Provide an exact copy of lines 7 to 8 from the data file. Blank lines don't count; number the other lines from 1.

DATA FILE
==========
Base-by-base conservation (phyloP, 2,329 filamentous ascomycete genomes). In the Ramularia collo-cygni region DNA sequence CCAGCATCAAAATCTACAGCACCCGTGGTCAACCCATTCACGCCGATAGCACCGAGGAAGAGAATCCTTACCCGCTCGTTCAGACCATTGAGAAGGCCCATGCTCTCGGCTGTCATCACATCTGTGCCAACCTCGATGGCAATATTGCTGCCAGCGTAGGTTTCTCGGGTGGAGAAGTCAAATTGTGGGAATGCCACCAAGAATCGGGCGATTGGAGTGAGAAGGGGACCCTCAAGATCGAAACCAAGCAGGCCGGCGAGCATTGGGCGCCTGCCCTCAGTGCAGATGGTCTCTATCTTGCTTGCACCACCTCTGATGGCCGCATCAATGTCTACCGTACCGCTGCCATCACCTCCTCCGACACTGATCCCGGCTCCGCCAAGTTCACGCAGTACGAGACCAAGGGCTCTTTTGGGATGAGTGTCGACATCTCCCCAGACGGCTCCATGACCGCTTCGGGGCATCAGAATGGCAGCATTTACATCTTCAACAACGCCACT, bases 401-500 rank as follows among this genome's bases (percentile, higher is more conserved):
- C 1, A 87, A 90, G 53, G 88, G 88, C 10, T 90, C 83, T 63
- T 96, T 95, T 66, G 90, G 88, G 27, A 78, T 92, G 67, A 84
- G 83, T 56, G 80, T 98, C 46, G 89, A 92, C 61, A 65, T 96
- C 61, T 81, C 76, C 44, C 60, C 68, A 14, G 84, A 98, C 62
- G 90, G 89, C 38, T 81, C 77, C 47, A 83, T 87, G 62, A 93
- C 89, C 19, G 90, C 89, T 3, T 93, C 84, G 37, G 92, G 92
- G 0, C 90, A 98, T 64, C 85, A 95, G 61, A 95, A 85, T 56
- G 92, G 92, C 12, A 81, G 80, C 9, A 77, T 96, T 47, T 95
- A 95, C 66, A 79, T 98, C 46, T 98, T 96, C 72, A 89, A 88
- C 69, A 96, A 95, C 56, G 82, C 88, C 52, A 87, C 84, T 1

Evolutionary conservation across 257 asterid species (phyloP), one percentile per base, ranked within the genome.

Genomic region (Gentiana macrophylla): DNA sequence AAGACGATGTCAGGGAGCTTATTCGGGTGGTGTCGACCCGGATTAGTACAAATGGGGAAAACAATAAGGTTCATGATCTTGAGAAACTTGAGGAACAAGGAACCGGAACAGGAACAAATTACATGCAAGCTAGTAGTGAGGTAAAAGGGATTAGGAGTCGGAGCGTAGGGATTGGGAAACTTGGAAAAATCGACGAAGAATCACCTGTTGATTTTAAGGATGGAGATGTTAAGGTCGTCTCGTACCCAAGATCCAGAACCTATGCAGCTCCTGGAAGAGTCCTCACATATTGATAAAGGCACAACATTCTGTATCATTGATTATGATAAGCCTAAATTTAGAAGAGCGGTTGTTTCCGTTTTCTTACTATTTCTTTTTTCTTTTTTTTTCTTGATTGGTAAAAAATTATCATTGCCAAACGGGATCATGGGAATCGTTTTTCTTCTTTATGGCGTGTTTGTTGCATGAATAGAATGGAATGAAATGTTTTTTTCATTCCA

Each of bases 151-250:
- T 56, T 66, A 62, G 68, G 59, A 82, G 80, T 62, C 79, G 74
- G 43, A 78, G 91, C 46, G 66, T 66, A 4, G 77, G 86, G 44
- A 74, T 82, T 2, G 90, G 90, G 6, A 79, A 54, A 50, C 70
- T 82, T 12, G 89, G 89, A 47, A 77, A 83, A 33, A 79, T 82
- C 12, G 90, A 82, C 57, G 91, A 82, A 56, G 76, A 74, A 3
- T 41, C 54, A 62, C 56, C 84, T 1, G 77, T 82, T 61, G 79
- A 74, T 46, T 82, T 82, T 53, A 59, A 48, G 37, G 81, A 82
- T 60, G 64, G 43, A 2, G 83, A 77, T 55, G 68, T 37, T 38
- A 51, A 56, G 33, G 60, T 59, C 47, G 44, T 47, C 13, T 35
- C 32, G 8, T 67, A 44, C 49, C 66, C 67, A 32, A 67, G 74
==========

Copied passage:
- C 89, C 19, G 90, C 89, T 3, T 93, C 84, G 37, G 92, G 92
- G 0, C 90, A 98, T 64, C 85, A 95, G 61, A 95, A 85, T 56